Interview with Lucia Chuang

Lucia Chuang takes us through her process for creating a delicate Mermaid and her sea worthy companion in CGMA's  8 week course Digital Portrait Painting.

The Mermaid


My name is Lucia Chuang and I’m from Barcelona, Spain. I graduated from digital design at ESDI University of Pompeu Fabra. I love drawing and comic art. After school, I landed a job at an illustration studio (Escletxa studio) as a concept artist and motion graphic designer. After two years I had to leave this job to help run my family’s business. We have a Chinese restaurant in the Olympic port of Barcelona called Pato Pekin. I have been working in the Catering sector for more than 10 years and only recently I decided to return to my artistic skills. I wanted to learn more and improve my painting level, so I signed up for several 2D illustration courses at CGMA. 




The goal of this assignment was to create a detailed human portrait. We’ve learnt step by step how to paint a realistic human face (skin colour, eyes, nose, mouth, hair, final skins details…).
We’ve also worked on how to create an interesting composition and dramatic lighting. Photoshop was used for this assignment. I chose to paint a Mermaid because I love this mystic character! To make her more interesting I added a seal that would interact with her. I wanted to paint my mermaid in a little cartoonish style but with realistic details, that's why the proportions of her face are not as true to a real human. 


I got the design inspiration from a Pinterest mermaid painting done by the artist Loish. This painting has a beautiful colour palette made with complementary colours of blue and orange. I also used Pinterest to find references for the seal and the background colours and for the lighting ideas.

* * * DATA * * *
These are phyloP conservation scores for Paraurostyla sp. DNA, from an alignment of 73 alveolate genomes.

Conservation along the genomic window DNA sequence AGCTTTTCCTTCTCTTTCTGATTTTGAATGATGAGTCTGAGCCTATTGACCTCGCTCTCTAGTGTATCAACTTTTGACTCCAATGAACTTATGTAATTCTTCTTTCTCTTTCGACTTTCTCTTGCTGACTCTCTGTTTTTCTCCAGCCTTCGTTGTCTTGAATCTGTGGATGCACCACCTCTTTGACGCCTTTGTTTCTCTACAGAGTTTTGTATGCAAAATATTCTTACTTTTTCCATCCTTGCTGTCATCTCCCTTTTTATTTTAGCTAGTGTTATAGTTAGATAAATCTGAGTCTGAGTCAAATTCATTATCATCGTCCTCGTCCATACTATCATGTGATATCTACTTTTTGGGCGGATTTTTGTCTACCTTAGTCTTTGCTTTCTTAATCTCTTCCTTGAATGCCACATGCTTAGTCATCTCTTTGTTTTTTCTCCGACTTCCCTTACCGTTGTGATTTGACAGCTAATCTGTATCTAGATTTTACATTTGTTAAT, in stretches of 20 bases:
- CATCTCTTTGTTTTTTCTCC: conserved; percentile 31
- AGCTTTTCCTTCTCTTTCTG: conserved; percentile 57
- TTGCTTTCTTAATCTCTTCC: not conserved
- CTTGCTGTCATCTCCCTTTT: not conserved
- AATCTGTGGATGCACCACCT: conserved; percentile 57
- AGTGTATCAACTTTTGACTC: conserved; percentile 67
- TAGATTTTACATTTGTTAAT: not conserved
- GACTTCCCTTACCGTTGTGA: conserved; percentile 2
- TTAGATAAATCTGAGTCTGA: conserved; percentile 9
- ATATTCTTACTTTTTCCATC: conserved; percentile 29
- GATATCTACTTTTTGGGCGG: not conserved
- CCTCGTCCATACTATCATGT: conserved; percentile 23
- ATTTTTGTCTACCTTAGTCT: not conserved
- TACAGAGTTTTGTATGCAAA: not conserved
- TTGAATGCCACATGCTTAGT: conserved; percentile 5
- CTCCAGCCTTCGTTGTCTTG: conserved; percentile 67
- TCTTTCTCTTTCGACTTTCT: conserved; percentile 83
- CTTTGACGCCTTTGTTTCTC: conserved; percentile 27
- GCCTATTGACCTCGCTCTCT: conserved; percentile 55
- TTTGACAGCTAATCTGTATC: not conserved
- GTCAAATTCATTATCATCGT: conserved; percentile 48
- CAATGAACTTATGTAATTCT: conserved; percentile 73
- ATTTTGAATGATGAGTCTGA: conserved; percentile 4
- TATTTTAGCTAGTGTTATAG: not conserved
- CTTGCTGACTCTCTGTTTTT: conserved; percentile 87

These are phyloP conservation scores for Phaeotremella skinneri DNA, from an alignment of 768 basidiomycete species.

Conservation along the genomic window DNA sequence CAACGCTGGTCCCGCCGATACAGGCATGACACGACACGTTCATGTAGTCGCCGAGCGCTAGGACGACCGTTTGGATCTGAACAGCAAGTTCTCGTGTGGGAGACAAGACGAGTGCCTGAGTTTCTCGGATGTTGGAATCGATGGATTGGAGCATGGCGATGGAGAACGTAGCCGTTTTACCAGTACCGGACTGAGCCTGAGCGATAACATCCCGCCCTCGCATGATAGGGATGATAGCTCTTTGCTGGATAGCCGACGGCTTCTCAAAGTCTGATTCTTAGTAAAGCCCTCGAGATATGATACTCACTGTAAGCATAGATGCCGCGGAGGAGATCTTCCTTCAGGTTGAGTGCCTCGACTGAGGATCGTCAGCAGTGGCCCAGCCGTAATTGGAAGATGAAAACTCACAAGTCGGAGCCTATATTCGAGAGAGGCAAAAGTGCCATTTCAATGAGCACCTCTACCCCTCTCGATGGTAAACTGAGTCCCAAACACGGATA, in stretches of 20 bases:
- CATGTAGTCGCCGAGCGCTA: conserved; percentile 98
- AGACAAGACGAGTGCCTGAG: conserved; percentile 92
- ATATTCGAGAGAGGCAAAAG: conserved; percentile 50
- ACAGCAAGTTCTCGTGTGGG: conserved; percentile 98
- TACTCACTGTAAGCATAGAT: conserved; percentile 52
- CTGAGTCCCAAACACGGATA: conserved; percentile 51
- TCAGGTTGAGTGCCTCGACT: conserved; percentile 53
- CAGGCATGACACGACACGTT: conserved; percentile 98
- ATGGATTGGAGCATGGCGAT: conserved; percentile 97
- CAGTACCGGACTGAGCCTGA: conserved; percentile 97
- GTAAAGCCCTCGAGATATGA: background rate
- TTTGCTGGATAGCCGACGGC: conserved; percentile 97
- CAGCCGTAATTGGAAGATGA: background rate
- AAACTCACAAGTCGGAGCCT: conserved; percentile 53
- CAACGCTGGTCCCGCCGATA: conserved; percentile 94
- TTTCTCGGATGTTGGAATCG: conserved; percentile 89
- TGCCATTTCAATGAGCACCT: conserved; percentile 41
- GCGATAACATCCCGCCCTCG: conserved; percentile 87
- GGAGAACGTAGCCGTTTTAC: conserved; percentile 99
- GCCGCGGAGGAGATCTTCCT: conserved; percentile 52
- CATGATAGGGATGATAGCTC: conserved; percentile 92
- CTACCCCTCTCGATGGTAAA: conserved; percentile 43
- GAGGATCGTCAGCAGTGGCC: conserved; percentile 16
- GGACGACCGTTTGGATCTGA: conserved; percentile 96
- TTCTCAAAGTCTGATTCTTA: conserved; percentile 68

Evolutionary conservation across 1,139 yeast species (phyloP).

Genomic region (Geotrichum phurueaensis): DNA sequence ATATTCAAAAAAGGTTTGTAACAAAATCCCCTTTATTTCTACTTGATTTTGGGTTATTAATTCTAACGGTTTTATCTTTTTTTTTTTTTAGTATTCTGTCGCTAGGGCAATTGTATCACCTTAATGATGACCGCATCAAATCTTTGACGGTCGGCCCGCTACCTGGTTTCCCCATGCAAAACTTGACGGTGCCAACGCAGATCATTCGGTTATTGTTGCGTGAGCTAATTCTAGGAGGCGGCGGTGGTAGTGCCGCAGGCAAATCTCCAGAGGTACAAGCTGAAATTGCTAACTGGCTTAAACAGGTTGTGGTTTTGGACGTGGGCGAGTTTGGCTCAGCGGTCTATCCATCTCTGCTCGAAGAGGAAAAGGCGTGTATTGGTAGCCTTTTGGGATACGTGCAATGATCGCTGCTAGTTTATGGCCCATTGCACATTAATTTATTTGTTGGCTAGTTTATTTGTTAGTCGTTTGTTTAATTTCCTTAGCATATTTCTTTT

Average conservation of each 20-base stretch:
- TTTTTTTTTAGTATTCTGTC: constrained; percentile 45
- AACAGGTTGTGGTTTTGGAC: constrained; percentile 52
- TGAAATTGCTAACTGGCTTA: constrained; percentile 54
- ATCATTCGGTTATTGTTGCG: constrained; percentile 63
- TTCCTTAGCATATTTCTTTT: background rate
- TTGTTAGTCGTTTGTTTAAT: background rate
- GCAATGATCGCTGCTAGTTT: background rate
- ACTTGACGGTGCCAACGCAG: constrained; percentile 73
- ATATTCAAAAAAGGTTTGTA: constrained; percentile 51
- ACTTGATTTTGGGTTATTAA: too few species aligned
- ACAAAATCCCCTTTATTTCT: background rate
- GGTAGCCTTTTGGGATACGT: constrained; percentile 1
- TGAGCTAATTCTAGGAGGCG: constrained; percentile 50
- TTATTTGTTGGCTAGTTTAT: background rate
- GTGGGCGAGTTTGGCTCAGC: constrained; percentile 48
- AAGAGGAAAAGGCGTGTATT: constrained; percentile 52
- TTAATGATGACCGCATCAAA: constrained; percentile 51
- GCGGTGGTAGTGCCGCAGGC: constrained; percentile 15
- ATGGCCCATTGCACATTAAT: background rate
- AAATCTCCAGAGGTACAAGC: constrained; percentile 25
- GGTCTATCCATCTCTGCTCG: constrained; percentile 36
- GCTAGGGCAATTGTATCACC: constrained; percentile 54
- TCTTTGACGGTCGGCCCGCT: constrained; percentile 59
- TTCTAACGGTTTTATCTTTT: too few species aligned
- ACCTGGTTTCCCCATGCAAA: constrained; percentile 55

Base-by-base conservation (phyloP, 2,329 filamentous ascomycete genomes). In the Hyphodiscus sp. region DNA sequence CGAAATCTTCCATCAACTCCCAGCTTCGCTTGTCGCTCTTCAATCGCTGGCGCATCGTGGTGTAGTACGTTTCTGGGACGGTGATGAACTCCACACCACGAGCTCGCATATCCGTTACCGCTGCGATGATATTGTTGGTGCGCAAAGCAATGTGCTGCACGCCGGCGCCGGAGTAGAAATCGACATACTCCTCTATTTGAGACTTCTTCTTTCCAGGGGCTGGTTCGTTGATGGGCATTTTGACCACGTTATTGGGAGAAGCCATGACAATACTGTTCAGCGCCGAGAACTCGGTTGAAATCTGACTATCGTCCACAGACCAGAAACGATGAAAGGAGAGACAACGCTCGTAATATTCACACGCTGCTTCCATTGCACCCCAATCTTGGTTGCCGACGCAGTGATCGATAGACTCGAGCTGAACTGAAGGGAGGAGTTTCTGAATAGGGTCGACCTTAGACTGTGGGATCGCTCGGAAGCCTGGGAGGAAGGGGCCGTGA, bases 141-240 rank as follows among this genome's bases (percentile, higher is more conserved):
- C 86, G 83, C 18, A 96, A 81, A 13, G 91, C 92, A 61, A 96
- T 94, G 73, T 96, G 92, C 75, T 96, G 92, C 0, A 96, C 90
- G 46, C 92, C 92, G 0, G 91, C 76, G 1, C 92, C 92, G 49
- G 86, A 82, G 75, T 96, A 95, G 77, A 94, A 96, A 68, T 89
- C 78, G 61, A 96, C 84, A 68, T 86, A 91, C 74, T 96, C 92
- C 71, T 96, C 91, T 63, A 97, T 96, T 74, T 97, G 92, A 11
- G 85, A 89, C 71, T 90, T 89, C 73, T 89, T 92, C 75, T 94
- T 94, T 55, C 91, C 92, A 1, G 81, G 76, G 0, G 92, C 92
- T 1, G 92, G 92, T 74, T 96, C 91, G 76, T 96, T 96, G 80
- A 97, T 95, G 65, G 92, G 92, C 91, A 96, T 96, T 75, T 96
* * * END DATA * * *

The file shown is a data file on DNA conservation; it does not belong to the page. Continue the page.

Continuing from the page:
I began with some rough sketches to find a good composition. I worked with a very small file because at this stage I didn't want to go into the details yet. For my composition, I was looking to find dynamism and movement.  I avoided painting the face just in the middle of the canvas and I decided not to paint a very closed portrait and just to leave some space in the background to add some additional details later. I followed the rules of thirds, and put the centre of interest in one of the bottom intersections. I tried to create an organic and circular rhythm in the composition for a good eye read, connecting all the elements and focusing the attention onto the characters’ faces.



To give the character more life and a natural feeling, I chose the three-quarter position because it’s a more interesting pose. I made her body a bit curved, avoiding straight lines to give her more dynamism. 
To make the light work I used two lights. The first light was the main light and affects her face and part of her body. The second light was more diffused and affects the background. I decided to use the sunlight for the second light in the background.  The light is very important because it connects all the elements together and helps the viewer where to direct their attention to.